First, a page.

He was a pioneer of Nebr., having settled on his homestead near Allen in 1871, where he lived until the item of his death, Jan. 25, at the age of 81 yrs. 10 months, 17 days after a brief illness of 3 weeks.
He leaves to mourn his loss a wife, a sister, r children & 14 grandchildren.
This vicinity was greatly shocked by the news Monday noon received by telephone that A. I. Tussey had been killed in an auto accident near Belden, Neb.
He, in company with R. G. Roberts, had left Allen that morning for Beeline in Mr. Tissue's car, where they were to put in a bid on the construction of the new church at that place. Mr. Tussey experienced a little trouble with the steering mechanism of his car, as Studebaker, several times on the road, but everything went along all right until they were within abut 2 ½ miles of their destination. Then the driver lost control and made a vain endeavor to turn the auto into a low embankment at one side of the road and stop. The quick turning of the front wheels caused the car to flip upside down instantly. Roberts was in some mysterious manner thrown clear of the car and landed on his head about 6 feet in front of the wreckage with such force as to render him unconscious for about half an hour. Mr. Tussey, who was driving, was pinned underthe body of the car, part of which, it was found later, rested upon his face. When Bob revived from his jolt, he got a post from a nearby fence and tried to lift the wreck from off his companion, but was unable to move the heavy car. He then went to a farmhouse and had the people phone for help.
When the auto was finally lifted from its position, Mr. Tussey was dead, and it is thought that death came instantly.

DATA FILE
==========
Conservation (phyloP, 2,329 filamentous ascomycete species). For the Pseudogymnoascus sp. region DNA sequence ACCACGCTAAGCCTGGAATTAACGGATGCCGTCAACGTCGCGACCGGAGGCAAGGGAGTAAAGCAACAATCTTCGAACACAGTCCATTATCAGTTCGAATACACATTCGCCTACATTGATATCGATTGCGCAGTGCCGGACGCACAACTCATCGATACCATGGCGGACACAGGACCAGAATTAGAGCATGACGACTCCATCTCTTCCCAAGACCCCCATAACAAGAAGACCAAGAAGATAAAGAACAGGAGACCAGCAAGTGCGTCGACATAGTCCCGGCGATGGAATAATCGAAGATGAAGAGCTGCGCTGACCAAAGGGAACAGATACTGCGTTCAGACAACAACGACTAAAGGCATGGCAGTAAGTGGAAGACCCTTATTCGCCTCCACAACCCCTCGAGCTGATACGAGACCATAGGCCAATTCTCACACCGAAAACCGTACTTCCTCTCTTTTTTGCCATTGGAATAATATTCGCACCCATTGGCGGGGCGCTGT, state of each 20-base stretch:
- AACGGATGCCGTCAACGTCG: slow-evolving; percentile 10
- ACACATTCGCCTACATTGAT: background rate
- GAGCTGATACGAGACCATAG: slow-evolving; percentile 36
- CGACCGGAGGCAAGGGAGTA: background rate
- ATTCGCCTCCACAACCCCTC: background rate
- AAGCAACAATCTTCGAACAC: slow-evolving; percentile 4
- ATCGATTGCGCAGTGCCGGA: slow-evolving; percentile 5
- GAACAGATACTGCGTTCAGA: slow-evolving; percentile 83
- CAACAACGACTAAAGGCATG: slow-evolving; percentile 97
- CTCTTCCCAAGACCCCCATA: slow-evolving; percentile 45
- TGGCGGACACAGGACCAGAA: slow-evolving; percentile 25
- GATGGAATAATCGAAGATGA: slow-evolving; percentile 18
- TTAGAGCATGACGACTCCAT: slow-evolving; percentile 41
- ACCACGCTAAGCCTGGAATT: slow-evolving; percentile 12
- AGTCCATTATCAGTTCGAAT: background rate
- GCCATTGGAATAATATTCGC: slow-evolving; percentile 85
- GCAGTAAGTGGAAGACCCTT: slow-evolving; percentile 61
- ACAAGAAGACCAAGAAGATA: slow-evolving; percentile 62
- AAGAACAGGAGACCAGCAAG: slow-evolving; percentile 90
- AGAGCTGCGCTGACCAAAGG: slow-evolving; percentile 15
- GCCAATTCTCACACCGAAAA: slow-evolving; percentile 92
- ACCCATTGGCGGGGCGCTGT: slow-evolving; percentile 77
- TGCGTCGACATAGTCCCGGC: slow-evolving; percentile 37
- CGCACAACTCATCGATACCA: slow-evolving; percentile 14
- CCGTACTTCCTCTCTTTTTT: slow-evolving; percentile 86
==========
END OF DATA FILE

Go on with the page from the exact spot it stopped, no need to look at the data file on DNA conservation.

He received a fractured skull and a broken jaw and shoulder.
The body was cared for by a Laurel undertaker who brought it to Allen Monday evening.
Roberts, though stiff and sore, was not hurt to any extent.
Isaac Albert Tussey was born in Bentensport, Iowa, March 28, 1858 and died July 9, 1911, age 59 years 3 months and 11 days. He was married Nov. 8, 1882 to Mary L. McCutchen and the year following, they came to Nebr. Residing first at Wayne and later at Wakefield. In the spring of 1884, they moved to a farm near Allen where they lived until the death of his wife 6 years ago.
In the course of time, 5 children were born to them, Paul having died in infancy. The 4 living are Robert and Curtis of Dixon, and Mrs. Roy Heliker of Allen and Mrs. Bruce Bagley of Allen.
When a young man, he joined the Methodist church at Bentensport, Ia., and since that time has lent his support to that church. He was a conservative, industrious and useful man, being one of the early settlers of Nebr., enduring the many hardships and privations of pioneer life, yet he always enjoyed excellent health until the time of his fatal accident. The last 3 years of his life he spent in pleasant companionship with his sister, Miss Anna Tussey of Chicago, who kept his home for him.
Stephen Gasser, who has been at Excelsior Springs, Missouri, since last winter, died there Sunday Mar. 19. The remains were shipped here Tuesday and funeral services were held at the home in Ponca, Wednesday, at one o'clock Dr. Cherry officiating. The remains were laid to rest in the family lot in Silver Creek.
Mr. Gasserdied at the age of 60 years 2-months and 18 days. Four children survive him : William who resides at Marcus, Iowa, Barton at Prarie Du Sac, Wisconsin, Mrs. Ida Carter and Stanley Gasser of Ponca.
All of the children were in attendance at the funeral.
Stephen Gasser, born Honey Creek, Sauk County Wisconsin, Born December 25, 1850, died Excelsior Springs, Mo. March 19,1911.
He moved to Ponca, Dixon County in 1871, where he has since resided. He was married July 3, 1873 to miss Agatha Miller. To this union six children were born, four of whom are still living. William resides at Marcus, Iowa, Burton resids at Pararie Du Sac, Wisconsin, Stanley and Mrs. Ida Carter live in Ponca. These four besides the wife are left to mourn his loss.
Stephen Gasser was one of the pioneers of this county and leaves a host of friends and neighbors to revere his memory.
The body was brought here for burial from Excelsior Springs where he had gone in search of health. The funeral was held from the residence here and interment made in Silvercreek Cemetery. We Join the many friends in extending condolence to th bereaved family.